Stanford University psychologist Kelly McGonigal suggests that having trouble sticking to a resolution may have less to do with your will power and more to do with the resolution.

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Why is willpower such a struggle?

It’s a great question. I define willpower as the ability to do what matters most, even when it’s difficult or when some part of you doesn’t want to. That begins to capture why it’s so difficult — because everything we think of as requiring willpower is usually a competition between two conflicting selves. There’s a part of you who is looking to the long-term and thinking about certain goals, and then another part of you that has a completely different agenda and wants to maximize current pleasure and minimize current stress, pain and discomfort. The things that require willpower pit those competing selves against each other. Willpower is the ability to align yourself with the brain system that is thinking about long-term goals — that is thinking about big values rather than short-term needs or desires.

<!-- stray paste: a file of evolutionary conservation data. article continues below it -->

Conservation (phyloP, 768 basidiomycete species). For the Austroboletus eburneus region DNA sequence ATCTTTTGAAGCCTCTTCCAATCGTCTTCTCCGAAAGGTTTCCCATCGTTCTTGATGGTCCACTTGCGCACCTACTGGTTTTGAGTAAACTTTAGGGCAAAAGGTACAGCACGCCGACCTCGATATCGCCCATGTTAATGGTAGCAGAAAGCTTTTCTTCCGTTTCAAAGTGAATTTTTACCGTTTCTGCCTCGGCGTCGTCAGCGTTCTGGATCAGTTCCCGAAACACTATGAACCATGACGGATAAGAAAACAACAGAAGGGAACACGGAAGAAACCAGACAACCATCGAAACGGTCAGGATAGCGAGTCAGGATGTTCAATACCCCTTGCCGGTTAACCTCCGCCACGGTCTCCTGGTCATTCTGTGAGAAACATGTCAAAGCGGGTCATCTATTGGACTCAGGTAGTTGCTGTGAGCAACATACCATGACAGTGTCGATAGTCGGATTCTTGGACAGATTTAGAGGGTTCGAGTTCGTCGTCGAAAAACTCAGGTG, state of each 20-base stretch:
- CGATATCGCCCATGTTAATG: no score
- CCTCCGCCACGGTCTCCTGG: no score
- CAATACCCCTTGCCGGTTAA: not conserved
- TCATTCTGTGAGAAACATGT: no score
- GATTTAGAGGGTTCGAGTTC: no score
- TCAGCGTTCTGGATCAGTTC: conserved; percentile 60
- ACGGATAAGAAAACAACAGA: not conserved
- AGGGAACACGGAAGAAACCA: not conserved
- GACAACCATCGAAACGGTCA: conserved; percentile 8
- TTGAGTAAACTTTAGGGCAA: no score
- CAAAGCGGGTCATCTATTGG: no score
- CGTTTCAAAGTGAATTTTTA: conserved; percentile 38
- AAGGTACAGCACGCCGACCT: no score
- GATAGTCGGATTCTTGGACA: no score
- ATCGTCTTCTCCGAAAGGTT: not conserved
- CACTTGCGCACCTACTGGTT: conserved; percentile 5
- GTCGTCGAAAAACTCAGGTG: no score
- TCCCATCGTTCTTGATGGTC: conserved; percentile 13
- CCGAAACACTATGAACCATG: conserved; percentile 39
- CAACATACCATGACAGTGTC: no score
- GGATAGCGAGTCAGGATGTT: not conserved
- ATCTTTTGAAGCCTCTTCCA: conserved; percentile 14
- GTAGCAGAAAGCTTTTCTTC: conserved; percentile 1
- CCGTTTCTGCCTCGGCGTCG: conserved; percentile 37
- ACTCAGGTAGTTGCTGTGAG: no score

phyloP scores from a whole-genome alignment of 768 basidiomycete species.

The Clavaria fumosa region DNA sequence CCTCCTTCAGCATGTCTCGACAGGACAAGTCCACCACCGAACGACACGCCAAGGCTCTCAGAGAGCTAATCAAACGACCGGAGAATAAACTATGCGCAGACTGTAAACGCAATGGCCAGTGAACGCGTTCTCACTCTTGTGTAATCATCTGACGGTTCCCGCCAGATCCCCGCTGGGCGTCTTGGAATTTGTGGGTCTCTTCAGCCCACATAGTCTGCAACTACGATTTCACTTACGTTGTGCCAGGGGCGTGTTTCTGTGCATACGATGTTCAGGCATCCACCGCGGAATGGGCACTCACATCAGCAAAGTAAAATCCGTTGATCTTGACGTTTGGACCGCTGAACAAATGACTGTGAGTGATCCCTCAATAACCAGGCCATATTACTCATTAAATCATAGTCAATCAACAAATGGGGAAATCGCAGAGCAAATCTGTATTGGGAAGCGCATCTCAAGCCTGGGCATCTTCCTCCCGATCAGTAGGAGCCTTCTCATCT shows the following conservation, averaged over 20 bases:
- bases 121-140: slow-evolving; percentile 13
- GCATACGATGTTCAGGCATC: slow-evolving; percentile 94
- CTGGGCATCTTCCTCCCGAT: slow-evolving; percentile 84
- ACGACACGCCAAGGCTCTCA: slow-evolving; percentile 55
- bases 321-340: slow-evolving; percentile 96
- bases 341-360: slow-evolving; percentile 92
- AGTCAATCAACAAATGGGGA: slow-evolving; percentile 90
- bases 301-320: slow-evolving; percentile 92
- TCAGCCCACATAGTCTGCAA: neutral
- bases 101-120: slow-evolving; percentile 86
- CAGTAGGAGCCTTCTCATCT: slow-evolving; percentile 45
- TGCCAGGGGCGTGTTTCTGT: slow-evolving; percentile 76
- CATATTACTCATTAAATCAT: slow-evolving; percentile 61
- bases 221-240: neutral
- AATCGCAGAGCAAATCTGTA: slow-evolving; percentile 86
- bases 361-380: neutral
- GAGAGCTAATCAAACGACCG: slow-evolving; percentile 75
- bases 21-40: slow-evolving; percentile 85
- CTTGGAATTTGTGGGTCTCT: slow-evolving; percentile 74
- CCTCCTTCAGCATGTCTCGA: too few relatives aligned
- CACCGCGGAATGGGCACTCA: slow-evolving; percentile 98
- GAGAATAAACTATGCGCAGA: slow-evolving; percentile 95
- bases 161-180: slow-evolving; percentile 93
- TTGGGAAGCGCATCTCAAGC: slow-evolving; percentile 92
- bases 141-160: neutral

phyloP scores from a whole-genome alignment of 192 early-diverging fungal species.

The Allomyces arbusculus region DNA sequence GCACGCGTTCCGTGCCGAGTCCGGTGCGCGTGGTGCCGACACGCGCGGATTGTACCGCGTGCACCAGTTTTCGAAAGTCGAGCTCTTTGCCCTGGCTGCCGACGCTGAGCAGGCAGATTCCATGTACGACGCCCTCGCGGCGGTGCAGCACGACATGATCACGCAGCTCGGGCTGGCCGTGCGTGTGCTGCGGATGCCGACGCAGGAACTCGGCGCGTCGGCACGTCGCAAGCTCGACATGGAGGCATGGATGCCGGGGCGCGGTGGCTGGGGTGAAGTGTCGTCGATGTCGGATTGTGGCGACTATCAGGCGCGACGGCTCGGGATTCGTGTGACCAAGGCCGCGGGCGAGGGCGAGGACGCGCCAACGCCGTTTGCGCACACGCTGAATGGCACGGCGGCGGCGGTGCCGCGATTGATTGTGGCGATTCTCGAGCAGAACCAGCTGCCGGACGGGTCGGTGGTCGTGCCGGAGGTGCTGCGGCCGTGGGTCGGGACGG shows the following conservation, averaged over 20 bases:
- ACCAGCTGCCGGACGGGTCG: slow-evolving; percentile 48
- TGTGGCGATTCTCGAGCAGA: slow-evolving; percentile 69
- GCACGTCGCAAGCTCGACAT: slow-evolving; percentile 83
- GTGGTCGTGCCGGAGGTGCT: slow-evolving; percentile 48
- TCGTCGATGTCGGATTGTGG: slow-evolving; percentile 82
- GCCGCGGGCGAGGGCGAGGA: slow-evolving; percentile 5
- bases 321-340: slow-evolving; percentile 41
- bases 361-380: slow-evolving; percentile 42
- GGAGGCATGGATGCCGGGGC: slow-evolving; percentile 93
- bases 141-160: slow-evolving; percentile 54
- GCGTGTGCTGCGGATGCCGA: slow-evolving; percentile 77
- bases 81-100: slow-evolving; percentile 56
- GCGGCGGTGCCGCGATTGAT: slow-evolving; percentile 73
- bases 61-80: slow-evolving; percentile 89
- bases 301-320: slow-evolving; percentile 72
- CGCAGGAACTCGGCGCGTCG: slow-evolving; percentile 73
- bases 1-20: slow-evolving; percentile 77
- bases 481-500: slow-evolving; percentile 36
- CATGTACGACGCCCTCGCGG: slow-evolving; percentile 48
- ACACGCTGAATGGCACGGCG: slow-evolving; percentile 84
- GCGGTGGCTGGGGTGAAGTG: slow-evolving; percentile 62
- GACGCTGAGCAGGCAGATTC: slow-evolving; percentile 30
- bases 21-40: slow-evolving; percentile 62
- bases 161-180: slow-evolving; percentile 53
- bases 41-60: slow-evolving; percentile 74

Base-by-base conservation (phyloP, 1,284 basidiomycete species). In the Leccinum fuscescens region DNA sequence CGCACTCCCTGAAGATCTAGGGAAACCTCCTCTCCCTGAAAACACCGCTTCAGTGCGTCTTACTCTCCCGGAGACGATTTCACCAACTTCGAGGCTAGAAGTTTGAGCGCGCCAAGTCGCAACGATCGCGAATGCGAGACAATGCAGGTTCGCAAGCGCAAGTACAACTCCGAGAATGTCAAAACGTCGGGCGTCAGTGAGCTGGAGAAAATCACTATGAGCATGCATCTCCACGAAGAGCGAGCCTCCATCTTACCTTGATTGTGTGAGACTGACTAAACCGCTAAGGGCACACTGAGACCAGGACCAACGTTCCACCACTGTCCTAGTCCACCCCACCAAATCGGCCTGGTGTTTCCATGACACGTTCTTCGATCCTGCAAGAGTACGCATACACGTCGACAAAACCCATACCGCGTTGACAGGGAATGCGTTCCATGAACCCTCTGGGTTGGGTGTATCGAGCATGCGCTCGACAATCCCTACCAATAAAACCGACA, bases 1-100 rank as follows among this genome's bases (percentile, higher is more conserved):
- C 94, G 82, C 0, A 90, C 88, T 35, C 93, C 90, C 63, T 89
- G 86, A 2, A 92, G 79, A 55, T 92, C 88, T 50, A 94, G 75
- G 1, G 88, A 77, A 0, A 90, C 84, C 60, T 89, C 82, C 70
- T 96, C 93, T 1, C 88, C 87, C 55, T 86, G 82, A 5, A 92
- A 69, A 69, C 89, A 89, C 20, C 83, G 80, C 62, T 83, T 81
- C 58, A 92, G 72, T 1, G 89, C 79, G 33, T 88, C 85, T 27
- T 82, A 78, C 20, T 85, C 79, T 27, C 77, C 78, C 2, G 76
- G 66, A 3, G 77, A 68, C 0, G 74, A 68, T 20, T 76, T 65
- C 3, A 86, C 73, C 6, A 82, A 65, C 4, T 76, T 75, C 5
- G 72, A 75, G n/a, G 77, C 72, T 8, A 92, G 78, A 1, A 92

The reason that so many things can trigger that kind of conflict is because that’s the essence of human nature. Modern cognitive neuroscientists see this as the fundamental structure of the human brain — that there are competing systems that think about the world differently and that respond to challenges differently. I think of it as: the immediate self versus the future self. We need both systems for survival.  But a lot of our modern challenges really tempt us to be in the mind-state of immediate gratification, or escaping immediate discomfort. It can be quite a challenge to access the part of you who is willing to take that big picture and tolerate temporary discomfort.

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